Ricardo Darín, Javier Cámara, Dolores Fonzi
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…moves you profoundly.
Given the universal appeal of The Truman Show, it was almost a risk for this affecting Spanish drama to use that name in the title. Truman, it turns out, is a lugubrious Bull Mastiff belonging to the central character, Julian. He is a sixty-something actor who learns that he has not long to live. He has been single for a while now, and his beloved dog is the focus of his life. Therefore, when putting his affairs in order, his main obsession is to ensure that Truman gets adopted by the right “parent.”
Julian is played by Ricardo Darin (The Secret In Their Eyes), Argentina’s most accomplished actor; his name on the bill of any film should alone be enough to make you rush to the box office. Very few actors from any country have his mesmerising presence and unforced believability. The film is actually a two-hander (well, three if you count Truman), because Julian receives an unexpected visit from his lifelong friend, Tomas (one time Almodovar favourite, Javier Camara), who comes over from Canada to be with him in Madrid. Did Tomas somehow know that Julian has cancer? Did he just decide on a whim to see his friend because they had issues to settle? Either way, it is Julian who is driven by the need to put his affairs in order – including making up with his semi-estranged son who lives in Amsterdam – and Tomas goes along for the ride and pays all the bills.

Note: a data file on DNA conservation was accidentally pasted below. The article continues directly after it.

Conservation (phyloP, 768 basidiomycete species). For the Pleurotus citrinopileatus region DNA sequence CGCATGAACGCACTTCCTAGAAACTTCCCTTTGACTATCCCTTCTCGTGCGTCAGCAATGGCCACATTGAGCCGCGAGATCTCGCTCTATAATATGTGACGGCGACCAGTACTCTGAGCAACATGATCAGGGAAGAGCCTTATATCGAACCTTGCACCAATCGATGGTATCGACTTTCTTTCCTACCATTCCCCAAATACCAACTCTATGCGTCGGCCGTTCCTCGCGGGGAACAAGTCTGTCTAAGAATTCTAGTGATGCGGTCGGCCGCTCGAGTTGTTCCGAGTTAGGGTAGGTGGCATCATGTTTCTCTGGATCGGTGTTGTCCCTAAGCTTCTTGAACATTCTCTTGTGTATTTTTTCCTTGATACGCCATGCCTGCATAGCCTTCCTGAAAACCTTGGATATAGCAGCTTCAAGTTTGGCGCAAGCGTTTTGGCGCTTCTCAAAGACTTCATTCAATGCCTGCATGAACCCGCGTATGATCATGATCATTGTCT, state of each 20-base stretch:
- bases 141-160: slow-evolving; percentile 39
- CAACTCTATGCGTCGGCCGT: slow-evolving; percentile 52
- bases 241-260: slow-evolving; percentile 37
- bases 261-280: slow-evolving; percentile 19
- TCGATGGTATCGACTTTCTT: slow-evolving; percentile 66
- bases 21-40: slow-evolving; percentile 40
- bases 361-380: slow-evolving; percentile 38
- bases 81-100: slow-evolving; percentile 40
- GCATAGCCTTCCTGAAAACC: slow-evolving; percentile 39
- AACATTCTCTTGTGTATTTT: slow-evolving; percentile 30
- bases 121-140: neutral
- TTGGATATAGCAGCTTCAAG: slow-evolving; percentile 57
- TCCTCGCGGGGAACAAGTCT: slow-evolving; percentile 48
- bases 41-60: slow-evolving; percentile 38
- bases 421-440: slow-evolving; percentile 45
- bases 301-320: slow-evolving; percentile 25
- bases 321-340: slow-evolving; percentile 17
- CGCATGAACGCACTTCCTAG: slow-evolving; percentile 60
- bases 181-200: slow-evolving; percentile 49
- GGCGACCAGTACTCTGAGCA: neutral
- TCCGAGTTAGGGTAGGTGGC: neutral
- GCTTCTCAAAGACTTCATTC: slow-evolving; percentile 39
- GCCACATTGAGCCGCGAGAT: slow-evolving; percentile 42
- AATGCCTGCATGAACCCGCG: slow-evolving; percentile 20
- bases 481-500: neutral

Most of the film takes places in bars or restaurants (no lock out laws there, one notes), which gives it an easy-going feel that contrasts with the seriousness of the theme. Illness movies, especially terminal illness ones, can easily slide off into being preachy or maudlin. This one doesn’t put a foot wrong, partly owing to Cesc Gay’s assured and humanistic storytelling, and partly, as noted, down to the pitch perfect cast. Julian is never belittling of others who try to help him, but he is entitled to his moments of anger. No one can understand what he is going through from the inside. As he says, with hard earned wisdom, “Every person dies in the best way that they can.” It is almost a shame that one cannot sensibly review this film without alluding to its themes and dramatic issue. Do not be put off though; this is a thoroughly adult piece of storytelling and a film that, whilst never striving for trumpet-blaring transcendence, nevertheless moves you profoundly.